How Medical Students Learn

how medical students learn

There’s no doubt that the field of medical education is changing. The once ‘professor-focused’ approach has shifted to ‘student-centered’ learning, now defined by fewer lectures and more interactive classrooms, and the replacement of textbooks with online Qbanks. It’s focused more on individual learning styles and less on a one-size-fits-all approach to medical training. With an emphasis on auditory, kinesthetic and visual learning styles, medical students can prepare to learn and recall information at their own pace.

A big proponent of auditory, kinesthetic and visual learning, Dr. Karen Rayos, social media volunteer at Inside the Boards and graduate of the University of Santo Tomas Faculty of Medicine and Surgery in the Philippines, shares her motivation for medical education and individualized learning styles with us. 

Implement auditory learning in your down time

Auditory learning is a skill that medical students will have to hone while in training, as it is lacking during board preparation. Multiple choice medical exams don’t properly assess the physical examination aptitude necessary for learning, say, how to listen to lung sounds or heart beats, which are critical skills during clinical rotations and beyond. 

What attracted Karen to Inside the Board audio Qbanks and podcasts was the fact that “the product focuses primarily on auditory learning and is specifically helpful and effective during downtime or while doing kinesthetic activities, such as working out or driving. A medical student cannot possibly be studying 24/7, and some strive to have a life outside of medicine. Listening to study materials or auditory Qbanks is a great alternative to ‘hard-core’ studying while still stimulating the mind.”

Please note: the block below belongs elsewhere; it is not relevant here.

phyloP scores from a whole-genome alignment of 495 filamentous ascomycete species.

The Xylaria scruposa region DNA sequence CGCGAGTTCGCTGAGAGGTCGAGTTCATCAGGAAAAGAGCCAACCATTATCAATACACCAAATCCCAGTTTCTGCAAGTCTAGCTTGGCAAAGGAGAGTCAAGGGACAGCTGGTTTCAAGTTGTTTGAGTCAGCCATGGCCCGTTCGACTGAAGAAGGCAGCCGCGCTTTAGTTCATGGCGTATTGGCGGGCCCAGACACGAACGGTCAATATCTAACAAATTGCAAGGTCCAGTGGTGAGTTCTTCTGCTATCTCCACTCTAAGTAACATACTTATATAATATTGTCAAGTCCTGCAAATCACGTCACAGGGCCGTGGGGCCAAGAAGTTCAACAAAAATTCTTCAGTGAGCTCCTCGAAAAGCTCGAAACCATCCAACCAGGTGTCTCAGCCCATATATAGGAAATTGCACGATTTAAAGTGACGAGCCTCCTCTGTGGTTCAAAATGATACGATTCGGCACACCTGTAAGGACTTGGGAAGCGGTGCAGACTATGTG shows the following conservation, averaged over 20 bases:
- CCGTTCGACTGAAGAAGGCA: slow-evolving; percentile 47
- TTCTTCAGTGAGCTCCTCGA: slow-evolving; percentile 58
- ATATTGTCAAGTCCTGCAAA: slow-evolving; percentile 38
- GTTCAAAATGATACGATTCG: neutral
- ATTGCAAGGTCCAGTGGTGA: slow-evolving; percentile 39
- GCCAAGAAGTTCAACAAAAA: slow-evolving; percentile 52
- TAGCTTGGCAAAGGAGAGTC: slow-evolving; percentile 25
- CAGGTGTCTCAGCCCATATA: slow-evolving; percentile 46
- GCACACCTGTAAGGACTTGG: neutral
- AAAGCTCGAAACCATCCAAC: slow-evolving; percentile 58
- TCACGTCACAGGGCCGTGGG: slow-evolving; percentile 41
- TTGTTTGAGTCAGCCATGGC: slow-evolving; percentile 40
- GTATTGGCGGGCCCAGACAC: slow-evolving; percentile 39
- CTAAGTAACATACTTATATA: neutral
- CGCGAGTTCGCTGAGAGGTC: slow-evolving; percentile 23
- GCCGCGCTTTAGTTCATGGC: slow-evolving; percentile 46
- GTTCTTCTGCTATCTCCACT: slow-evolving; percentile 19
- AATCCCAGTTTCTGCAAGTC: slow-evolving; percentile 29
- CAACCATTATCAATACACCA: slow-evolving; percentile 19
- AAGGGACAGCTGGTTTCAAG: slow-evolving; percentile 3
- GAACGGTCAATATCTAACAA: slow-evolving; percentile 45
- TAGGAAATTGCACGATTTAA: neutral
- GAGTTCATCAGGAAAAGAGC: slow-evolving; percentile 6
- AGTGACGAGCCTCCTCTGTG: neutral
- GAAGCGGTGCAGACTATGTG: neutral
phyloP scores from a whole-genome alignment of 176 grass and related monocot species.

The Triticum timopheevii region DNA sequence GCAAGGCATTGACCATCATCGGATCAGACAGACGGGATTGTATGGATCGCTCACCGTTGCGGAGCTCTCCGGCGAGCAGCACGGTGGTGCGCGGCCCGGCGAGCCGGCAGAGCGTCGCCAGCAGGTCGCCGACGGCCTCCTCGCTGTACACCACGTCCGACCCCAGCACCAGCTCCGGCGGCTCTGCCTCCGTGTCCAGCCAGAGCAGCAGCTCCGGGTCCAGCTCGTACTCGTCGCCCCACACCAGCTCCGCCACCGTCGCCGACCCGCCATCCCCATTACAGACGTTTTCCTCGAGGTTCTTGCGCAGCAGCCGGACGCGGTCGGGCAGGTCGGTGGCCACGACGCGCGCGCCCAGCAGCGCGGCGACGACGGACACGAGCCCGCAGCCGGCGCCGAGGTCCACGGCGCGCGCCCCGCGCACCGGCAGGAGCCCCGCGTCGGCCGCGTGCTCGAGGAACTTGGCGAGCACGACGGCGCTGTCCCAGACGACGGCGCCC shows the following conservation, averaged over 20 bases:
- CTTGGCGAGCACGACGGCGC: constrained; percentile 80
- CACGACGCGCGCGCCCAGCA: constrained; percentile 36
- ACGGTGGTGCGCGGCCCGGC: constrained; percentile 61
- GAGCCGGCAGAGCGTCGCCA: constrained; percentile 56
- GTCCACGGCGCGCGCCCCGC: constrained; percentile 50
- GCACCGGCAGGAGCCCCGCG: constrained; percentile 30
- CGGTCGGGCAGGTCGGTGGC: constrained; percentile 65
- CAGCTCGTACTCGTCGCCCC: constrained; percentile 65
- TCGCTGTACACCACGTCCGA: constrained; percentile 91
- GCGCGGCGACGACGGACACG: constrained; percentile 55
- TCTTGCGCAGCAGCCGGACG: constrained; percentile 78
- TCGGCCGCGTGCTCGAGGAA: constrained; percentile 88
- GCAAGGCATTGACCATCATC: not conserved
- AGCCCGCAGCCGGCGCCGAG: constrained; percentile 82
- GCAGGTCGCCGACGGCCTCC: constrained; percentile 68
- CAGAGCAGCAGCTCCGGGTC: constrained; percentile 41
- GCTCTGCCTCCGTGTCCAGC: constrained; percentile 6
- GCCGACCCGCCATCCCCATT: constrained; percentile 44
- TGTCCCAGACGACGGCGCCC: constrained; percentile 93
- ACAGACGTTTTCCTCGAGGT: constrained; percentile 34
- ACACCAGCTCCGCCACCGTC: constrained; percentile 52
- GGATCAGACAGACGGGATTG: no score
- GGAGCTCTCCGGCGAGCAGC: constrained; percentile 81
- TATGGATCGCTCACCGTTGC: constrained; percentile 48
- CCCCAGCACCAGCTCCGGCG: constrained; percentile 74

Incorporate different learning styles into your study regime

In Karen’s experience, implementing and utilizing auditory, kinesthetic and visual learning styles is the best way to learn medicine, especially since medical students must remember the information, not only for exams, but for real world scenarios. “In classrooms, learning is primarily focused on visual and auditory learning styles. During rotations, kinesthetic learning is more prevalent. Maneuvering through the wards, talking with patients and classmates on the move, finding surgical and medical instruments,” and thinking on the fly are skills that must be developed over time. 

I love the interactive features in AMBOSS and the engaging auditory learning of Inside the Boards. These types of resources make studying more enjoyable.
— Dr. Karen Rayos, Inside the Boards

For Karen, “medicine is dynamic and multifaceted—there isn’t a single learning style that suits everyone. I think the more learning styles one utilizes, the better their knowledge will develop and become ingrained in their mind. For these reasons, I love the interactive features in AMBOSS and the engaging auditory learning of Inside the Boards. These types of resources make studying more enjoyable.” 

Imagine yourself on the wards needing readily available medical information on-the-go. Studying with AMBOSS fulfills these point-of-care needs during clinical rotations and beyond and reinforces the kinesthetic experience, made possible by offline access to the Qbank and Knowledge apps.


Activate your free trial and see how AMBOSS combines auditory, kinesthetic and visual learning styles. 


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Dr. Karen Rayos completed her medical education in the Philippines and her Family Medicine residency in Hawaii. In 2018, she approached Inside the Boards co-founder, Patrick Beeman to volunteer her time. Since joining the team, she has created an engaged Instagram community, implemented successful giveaway campaigns, and increased Inside the Board’s following across all social channels. 

Find out more about studying with Inside the Boards here